Russia’s first statistical analysis of children’s issues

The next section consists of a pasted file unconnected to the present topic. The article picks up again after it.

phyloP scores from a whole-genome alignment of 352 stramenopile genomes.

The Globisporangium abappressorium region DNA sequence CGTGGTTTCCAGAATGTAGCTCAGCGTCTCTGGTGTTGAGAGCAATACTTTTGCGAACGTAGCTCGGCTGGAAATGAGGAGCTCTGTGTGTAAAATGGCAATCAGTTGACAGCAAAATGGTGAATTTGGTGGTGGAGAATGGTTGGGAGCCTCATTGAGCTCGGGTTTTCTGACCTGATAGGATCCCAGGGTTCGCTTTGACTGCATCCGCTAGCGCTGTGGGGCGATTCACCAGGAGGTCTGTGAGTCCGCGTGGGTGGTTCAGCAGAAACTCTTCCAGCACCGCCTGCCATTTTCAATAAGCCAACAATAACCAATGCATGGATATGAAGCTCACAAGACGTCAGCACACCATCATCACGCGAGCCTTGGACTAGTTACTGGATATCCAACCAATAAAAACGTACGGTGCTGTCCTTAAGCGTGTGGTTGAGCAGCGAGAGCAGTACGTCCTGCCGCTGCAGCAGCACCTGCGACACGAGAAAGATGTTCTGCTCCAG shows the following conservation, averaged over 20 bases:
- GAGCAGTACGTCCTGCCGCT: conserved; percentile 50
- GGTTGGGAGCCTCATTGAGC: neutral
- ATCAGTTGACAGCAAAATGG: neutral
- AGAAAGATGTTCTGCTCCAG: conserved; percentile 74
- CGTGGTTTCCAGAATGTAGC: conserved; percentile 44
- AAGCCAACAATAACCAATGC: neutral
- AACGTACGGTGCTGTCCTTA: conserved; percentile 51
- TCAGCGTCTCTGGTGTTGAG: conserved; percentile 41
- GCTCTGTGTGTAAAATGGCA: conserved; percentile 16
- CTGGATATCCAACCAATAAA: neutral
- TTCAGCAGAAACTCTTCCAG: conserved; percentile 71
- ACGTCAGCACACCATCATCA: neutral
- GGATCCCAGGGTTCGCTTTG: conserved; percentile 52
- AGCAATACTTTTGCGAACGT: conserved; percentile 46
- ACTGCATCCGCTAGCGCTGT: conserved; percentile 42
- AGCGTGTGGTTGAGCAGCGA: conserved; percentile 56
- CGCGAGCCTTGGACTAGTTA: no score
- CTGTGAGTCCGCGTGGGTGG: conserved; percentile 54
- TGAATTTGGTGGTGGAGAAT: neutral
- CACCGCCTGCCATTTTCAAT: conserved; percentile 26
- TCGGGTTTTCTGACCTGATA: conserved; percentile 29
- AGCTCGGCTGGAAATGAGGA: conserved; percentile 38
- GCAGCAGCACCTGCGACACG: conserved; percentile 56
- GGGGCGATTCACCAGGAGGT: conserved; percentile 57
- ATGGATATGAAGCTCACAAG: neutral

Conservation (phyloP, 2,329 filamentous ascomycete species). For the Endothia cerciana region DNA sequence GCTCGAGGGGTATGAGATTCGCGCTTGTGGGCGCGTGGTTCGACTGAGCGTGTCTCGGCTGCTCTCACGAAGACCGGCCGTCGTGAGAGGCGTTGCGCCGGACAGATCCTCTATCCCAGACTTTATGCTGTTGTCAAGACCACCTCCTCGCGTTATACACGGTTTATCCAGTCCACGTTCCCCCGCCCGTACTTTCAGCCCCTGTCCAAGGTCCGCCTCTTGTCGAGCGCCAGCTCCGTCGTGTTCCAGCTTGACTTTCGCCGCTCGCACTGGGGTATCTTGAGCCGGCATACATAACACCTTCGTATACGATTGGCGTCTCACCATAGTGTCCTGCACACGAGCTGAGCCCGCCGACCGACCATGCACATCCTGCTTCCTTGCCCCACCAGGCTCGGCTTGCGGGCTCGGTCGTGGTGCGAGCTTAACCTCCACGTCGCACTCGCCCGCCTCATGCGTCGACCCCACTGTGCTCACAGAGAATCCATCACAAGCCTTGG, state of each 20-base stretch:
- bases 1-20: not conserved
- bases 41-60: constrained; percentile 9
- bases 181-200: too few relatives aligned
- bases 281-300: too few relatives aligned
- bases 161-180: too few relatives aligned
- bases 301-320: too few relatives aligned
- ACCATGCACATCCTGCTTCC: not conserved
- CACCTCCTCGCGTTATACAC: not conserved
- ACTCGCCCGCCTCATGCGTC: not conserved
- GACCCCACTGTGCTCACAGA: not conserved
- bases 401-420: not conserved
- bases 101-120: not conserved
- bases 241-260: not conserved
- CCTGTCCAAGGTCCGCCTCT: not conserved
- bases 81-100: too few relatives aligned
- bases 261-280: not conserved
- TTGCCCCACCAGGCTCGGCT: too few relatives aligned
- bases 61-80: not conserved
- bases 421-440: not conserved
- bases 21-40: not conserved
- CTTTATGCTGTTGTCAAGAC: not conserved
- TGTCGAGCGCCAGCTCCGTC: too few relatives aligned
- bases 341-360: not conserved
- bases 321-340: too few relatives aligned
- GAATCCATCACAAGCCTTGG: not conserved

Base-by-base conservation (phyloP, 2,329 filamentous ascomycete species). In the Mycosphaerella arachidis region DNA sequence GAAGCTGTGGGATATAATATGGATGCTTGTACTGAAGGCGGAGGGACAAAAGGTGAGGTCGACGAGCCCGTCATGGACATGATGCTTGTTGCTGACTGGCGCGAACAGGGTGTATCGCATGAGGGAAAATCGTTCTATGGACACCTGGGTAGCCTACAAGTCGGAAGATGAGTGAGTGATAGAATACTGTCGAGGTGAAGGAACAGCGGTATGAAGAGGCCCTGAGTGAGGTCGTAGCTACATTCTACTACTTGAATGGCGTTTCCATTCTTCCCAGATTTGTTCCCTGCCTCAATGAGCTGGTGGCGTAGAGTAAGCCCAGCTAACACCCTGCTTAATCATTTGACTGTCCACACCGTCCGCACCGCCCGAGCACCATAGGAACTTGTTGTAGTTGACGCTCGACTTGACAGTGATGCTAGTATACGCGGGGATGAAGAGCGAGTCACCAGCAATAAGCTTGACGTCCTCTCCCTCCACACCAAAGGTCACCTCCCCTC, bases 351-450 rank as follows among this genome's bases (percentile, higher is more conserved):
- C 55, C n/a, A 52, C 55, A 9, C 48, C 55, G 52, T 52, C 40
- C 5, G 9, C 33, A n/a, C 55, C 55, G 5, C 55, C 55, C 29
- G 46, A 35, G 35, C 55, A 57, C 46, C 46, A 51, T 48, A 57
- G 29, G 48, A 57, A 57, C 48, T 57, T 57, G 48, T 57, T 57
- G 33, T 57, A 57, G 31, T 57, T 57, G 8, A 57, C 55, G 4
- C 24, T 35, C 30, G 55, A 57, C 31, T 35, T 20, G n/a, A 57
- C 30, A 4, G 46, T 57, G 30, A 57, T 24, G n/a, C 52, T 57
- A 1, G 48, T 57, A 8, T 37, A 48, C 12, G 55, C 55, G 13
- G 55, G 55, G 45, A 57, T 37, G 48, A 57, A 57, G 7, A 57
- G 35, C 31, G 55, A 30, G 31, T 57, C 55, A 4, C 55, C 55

Normal 0 Normal 0 At the end of 2008 there were 26 million children in Russia, 12 million fewer than in 1995. How do young Russians live? The answers to this are contained in a new book “Children of Russia” published by the Russian Federal Statistical Service jointly with UNICEF. The 120-page publication contains data on children’s demography, health, education, leisure, economic involvement, living standards, social protection and criminality. On the occasion of its launch, UNICEF’s representative in Russia, Bertrand Bainvel, said that its appearance was timely. In 2009 the Russian authorities took a new interest in children’s affairs, setting up an institute of the President’s Ombudsman for children’s rights. Bainvel considered the data on different regions of Russia as the most telling statistics in the brochure, and said that its publication was a first, but not the only one of its kind. The Head of the Federal Statistical Service, Aleksandr Surinov, also expressed the hope that such work on children’s issues would continue. He called on the academic community to comment on the brochure and suggest new topics for research. The first commentary on the work came from the Chair of the Foundation for Support for Children at Risk, Marina Gordeeva, who observed that the chapter on the situation of children with special needs was written mainly from a medical point of view. There was not enough information about social support for families with children with special needs, or about the possibilities for them to be educated in ordinary schools. Ms Gordeeva also thought the section of the publication on orphaned children rather modest. More detailed information is needed, for example on the proportion of orphans among all children, and a comparison by region. Pavel Astakhov, Presidential Ombudsman for Children’s Rights, said that the data in the booklet would be used as the basis for a National Action Plan for children.